As we walked I learned that my new friend was a Staff Sergeant in Her Majesty’s armed forces and was in town for a military reunion of sorts. The previous evening he and several of his buddies had had a “wee nip” and wound up deliriously intoxicated. He was out and about this fine morning looking for a little “hair of the dog” but as it was another couple of hours until the pubs opened up he had figured on a wander through the park, until he had happened upon me. “Time to fuck with this young whippersnapper,” he probably thought. After showing me the Abbey, Houses of Parliament, Big Ben and a good deal of the south side of the Thames, where I again feared for the “fecking” that he has promised not to give me, I found myself in my first English pub. Here my new friend regaled me with stories of the Falkland’s war, his life in the military and his role as a Staff Sergeant at Edinburgh Castle! We ended the day meeting up with his buddies and getting gloriously inebriated again in a wonderful establishment called “The Green Man”.
The Staff Sergeant proved to be a man of high repute and had confirmed for me that sights, attractions, and locations of note are secondary matters to the traveler wanting to get the most out of an international experience. It is with locals, often very colorful locals, that one’s true international education takes place. For me this means that I have never visited the top of the Eiffel Tower in Paris, but I have sat on the steps of Sacré Coeur, chatted with locals in very bad French, and listened to a busker sing folk songs while the sun sets beyond the Parisian skyline. To me, one has value and the other is what tourists in white shorts, bermuda shirts and bum bags do.
Some months later I found myself in Edinburgh, walking up the famed royal mile towards Edinburgh Castle. I was on my way to visit the Staff Sergeant, for it was he who pulled the cord that fired the 1 o’clock gun each day. Apparently this gun, and its firing, is something of great importance to the Scots… along with really good Whiskey. Edinburgh really is the most spectacular city. The castle sits atop a huge rocky outcrop, looking the very picture of what a castle should look like. The Royal Mile connects the castle directly to Holyrood Palace and is lined with stunning architecture mostly from the 17th Century. The best time to visit “The Mile” is early in the morning before the tourist shops open and the footpaths become clogged with pedestrians. The Staff Sergeant was his usual garrulous self (though without the intoxication) and guided me around the castle, then fired the gun at 1 o’clock, which was awesome! The highlight, for me, was sitting in St. Margaret’s chapel. This building is over 860 years old and I found myself overwhelmed with the history that had occurred within its walls. The Staff Sergeant had one last surprise in store for me. Knowing that I didn’t have much in the way of funds he recommended that I visit, and climb, the strange outcropping that stood nearby called Arthur’s Seat. Like the hill on which the castle stood, this mount was formed due to erosion around an extinct volcano that had become dormant some millions of years ago. Amazingly this mountain stood only about a mile East of the castle proper. After walking to the bottom and then climbing the steep rocky side of “the seat” I was afforded a dramatic view of the castle, Royal Mile and Holyrood Palace. I sat there for some time thinking about my good fortune in meeting the Staff Sergeant. Had I not followed him through St. James Park – admittedly fearing a right royal “fecking”, I would have never found myself on this hill, on the other side of the world, looking out at this amazing panoramic view. That is what traveling is all about really, at least for me. Thanks Staff Sergeant, you are a gentleman and a scholar.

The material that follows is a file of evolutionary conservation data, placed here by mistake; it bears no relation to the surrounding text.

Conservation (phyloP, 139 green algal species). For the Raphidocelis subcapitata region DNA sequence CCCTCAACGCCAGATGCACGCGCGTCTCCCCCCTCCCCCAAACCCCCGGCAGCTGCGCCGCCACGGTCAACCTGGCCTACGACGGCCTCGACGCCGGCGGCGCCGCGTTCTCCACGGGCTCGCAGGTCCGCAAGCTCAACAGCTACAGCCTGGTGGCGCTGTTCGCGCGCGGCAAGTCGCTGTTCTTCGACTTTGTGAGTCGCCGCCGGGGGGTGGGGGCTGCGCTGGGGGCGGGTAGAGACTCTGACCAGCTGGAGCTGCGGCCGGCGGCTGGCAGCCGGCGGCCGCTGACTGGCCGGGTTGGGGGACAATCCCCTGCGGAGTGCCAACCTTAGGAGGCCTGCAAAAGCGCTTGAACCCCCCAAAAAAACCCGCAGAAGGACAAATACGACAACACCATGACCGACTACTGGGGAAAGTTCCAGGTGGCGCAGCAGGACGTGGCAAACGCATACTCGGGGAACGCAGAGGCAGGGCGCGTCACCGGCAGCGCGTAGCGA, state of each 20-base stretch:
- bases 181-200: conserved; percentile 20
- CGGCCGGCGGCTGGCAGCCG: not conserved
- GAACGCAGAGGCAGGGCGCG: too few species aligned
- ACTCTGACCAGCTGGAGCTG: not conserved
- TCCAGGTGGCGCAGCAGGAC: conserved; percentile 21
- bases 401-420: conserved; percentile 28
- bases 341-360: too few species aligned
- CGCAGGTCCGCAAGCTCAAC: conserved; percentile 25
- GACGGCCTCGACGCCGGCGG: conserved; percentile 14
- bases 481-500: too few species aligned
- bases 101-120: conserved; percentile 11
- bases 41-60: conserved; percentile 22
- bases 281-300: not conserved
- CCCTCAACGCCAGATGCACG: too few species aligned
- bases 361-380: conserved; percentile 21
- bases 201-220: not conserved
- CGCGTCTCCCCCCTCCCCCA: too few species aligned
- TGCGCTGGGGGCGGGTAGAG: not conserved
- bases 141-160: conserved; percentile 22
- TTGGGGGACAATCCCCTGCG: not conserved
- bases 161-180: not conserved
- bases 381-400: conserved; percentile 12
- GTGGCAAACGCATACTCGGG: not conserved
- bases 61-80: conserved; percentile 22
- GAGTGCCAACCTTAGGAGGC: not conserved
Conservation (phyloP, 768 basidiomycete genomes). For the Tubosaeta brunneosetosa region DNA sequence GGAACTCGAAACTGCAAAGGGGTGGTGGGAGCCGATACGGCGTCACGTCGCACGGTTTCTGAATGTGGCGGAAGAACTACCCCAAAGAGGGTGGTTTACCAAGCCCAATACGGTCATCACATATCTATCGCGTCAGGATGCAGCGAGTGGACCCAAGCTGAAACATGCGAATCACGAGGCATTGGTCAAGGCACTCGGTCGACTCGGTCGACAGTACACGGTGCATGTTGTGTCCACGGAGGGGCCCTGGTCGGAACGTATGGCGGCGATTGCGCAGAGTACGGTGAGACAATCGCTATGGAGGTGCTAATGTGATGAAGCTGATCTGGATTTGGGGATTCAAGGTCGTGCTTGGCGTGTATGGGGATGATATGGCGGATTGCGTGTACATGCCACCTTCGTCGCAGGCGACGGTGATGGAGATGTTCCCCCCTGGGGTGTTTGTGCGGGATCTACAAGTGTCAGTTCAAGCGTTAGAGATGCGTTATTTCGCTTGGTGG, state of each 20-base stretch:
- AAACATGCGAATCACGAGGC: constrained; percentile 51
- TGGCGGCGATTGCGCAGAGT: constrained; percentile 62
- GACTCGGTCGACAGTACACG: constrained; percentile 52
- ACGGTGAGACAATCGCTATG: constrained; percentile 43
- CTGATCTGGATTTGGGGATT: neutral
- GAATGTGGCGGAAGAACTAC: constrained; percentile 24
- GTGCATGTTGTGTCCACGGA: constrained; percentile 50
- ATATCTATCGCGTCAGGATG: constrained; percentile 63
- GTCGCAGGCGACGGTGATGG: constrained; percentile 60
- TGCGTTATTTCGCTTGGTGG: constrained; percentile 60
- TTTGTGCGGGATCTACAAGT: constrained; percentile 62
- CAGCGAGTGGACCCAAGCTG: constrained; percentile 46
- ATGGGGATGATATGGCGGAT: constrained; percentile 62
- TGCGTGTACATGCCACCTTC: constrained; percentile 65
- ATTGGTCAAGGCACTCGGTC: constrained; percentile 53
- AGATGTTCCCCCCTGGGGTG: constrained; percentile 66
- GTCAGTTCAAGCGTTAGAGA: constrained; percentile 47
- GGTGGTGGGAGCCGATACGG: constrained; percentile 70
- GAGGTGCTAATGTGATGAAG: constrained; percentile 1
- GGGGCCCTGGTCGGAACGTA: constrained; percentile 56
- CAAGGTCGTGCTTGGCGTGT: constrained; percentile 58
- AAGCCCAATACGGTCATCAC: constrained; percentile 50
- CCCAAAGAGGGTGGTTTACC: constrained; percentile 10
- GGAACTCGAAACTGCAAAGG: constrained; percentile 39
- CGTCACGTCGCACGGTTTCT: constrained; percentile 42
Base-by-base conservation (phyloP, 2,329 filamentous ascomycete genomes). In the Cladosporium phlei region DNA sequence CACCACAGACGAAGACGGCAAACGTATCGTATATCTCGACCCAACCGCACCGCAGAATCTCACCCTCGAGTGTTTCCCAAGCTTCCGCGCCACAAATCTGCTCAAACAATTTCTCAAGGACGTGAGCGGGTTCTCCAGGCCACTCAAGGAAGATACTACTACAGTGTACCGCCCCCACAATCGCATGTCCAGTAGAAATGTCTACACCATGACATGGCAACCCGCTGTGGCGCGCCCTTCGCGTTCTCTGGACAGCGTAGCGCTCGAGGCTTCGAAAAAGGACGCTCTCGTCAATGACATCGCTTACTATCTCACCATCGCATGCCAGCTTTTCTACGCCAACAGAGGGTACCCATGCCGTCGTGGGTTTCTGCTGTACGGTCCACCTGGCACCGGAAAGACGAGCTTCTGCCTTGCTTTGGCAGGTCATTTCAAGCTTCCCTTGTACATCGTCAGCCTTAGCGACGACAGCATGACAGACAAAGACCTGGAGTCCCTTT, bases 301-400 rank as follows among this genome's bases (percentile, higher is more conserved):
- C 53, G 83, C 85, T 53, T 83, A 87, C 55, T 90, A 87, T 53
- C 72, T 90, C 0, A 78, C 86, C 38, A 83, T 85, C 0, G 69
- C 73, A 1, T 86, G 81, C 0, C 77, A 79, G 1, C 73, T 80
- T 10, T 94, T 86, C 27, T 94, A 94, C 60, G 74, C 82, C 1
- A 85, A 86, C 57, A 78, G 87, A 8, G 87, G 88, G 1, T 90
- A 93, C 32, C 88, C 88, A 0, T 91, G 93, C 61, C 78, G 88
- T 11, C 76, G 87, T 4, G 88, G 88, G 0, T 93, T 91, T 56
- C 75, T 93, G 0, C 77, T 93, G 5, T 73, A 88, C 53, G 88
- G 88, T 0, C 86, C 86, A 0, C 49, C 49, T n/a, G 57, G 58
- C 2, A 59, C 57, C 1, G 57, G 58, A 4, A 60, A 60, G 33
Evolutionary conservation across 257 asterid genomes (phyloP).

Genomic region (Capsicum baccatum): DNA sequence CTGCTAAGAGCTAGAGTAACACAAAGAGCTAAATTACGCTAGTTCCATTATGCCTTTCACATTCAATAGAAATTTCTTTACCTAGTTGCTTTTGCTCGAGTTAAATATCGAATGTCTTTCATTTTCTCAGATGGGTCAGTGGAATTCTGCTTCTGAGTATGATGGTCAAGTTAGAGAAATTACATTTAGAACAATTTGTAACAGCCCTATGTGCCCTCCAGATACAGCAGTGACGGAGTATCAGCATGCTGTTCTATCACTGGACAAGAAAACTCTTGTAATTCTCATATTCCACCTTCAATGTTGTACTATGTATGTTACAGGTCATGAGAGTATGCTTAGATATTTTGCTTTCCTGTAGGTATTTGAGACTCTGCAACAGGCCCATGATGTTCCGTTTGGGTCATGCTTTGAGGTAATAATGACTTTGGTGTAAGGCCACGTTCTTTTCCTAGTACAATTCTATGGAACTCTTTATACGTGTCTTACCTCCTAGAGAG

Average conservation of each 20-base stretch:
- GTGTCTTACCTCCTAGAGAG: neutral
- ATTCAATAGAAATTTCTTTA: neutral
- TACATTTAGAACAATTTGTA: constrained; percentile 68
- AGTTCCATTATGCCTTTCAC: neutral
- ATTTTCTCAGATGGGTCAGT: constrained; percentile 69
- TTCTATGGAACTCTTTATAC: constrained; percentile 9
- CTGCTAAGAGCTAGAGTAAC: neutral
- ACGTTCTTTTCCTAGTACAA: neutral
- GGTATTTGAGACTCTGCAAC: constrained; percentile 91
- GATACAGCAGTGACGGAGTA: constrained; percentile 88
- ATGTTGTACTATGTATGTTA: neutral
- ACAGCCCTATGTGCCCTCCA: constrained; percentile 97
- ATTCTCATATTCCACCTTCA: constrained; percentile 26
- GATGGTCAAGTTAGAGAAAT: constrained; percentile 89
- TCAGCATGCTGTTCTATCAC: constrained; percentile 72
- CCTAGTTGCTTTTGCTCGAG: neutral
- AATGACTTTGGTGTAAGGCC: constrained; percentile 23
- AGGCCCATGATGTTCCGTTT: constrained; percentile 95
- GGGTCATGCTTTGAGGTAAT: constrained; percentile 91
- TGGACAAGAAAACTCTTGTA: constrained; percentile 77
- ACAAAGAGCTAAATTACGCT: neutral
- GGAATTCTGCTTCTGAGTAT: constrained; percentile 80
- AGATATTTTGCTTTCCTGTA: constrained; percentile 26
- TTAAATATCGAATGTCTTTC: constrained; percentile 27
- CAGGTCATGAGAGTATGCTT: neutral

Staff Sergeant Thomas McKay was the longest serving gunner at Edinburgh Castle. His dedication to the tradition of the one o’clock gun led to the establishment of a permanent exhibition on Edinburgh’s time signals at the Castle. He died in 2005.